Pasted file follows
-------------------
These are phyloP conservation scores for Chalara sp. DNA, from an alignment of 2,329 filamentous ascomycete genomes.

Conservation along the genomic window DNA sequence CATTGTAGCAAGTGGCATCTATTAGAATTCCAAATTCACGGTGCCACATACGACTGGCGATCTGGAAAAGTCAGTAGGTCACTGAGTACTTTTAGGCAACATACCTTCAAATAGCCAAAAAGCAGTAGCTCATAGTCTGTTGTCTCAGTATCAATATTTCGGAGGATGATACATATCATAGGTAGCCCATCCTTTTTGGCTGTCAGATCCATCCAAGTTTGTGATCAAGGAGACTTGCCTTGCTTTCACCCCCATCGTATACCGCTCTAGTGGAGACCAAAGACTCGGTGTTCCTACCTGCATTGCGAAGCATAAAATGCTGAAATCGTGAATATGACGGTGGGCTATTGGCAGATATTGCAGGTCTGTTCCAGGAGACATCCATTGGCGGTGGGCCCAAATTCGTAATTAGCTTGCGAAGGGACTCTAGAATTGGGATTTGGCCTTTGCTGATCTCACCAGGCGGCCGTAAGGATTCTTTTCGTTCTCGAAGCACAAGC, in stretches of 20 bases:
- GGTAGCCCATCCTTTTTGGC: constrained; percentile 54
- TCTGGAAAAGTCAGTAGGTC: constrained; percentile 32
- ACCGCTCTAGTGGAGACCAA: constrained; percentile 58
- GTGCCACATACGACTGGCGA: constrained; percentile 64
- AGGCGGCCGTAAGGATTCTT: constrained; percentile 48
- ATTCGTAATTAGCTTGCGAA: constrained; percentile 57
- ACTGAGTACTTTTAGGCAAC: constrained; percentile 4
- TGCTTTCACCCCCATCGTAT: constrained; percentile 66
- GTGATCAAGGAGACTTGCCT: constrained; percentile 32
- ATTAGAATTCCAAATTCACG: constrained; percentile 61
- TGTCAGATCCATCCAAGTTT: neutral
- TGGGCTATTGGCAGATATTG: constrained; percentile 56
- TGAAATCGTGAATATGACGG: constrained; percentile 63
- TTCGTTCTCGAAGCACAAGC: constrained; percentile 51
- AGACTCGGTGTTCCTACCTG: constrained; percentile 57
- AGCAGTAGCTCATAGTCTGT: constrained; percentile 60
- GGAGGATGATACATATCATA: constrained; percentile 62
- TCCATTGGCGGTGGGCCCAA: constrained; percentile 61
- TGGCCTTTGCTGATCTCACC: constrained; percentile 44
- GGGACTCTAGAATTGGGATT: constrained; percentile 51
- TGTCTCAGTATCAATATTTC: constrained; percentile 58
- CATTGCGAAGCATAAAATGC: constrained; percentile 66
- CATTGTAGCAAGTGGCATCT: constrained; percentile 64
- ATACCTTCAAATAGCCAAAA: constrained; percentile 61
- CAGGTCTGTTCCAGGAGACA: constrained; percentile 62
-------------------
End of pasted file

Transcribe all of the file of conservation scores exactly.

These are phyloP conservation scores for Chalara sp. DNA, from an alignment of 2,329 filamentous ascomycete genomes.

Conservation along the genomic window DNA sequence CATTGTAGCAAGTGGCATCTATTAGAATTCCAAATTCACGGTGCCACATACGACTGGCGATCTGGAAAAGTCAGTAGGTCACTGAGTACTTTTAGGCAACATACCTTCAAATAGCCAAAAAGCAGTAGCTCATAGTCTGTTGTCTCAGTATCAATATTTCGGAGGATGATACATATCATAGGTAGCCCATCCTTTTTGGCTGTCAGATCCATCCAAGTTTGTGATCAAGGAGACTTGCCTTGCTTTCACCCCCATCGTATACCGCTCTAGTGGAGACCAAAGACTCGGTGTTCCTACCTGCATTGCGAAGCATAAAATGCTGAAATCGTGAATATGACGGTGGGCTATTGGCAGATATTGCAGGTCTGTTCCAGGAGACATCCATTGGCGGTGGGCCCAAATTCGTAATTAGCTTGCGAAGGGACTCTAGAATTGGGATTTGGCCTTTGCTGATCTCACCAGGCGGCCGTAAGGATTCTTTTCGTTCTCGAAGCACAAGC, in stretches of 20 bases:
- GGTAGCCCATCCTTTTTGGC: constrained; percentile 54
- TCTGGAAAAGTCAGTAGGTC: constrained; percentile 32
- ACCGCTCTAGTGGAGACCAA: constrained; percentile 58
- GTGCCACATACGACTGGCGA: constrained; percentile 64
- AGGCGGCCGTAAGGATTCTT: constrained; percentile 48
- ATTCGTAATTAGCTTGCGAA: constrained; percentile 57
- ACTGAGTACTTTTAGGCAAC: constrained; percentile 4
- TGCTTTCACCCCCATCGTAT: constrained; percentile 66
- GTGATCAAGGAGACTTGCCT: constrained; percentile 32
- ATTAGAATTCCAAATTCACG: constrained; percentile 61
- TGTCAGATCCATCCAAGTTT: neutral
- TGGGCTATTGGCAGATATTG: constrained; percentile 56
- TGAAATCGTGAATATGACGG: constrained; percentile 63
- TTCGTTCTCGAAGCACAAGC: constrained; percentile 51
- AGACTCGGTGTTCCTACCTG: constrained; percentile 57
- AGCAGTAGCTCATAGTCTGT: constrained; percentile 60
- GGAGGATGATACATATCATA: constrained; percentile 62
- TCCATTGGCGGTGGGCCCAA: constrained; percentile 61
- TGGCCTTTGCTGATCTCACC: constrained; percentile 44
- GGGACTCTAGAATTGGGATT: constrained; percentile 51
- TGTCTCAGTATCAATATTTC: constrained; percentile 58
- CATTGCGAAGCATAAAATGC: constrained; percentile 66
- CATTGTAGCAAGTGGCATCT: constrained; percentile 64
- ATACCTTCAAATAGCCAAAA: constrained; percentile 61
- CAGGTCTGTTCCAGGAGACA: constrained; percentile 62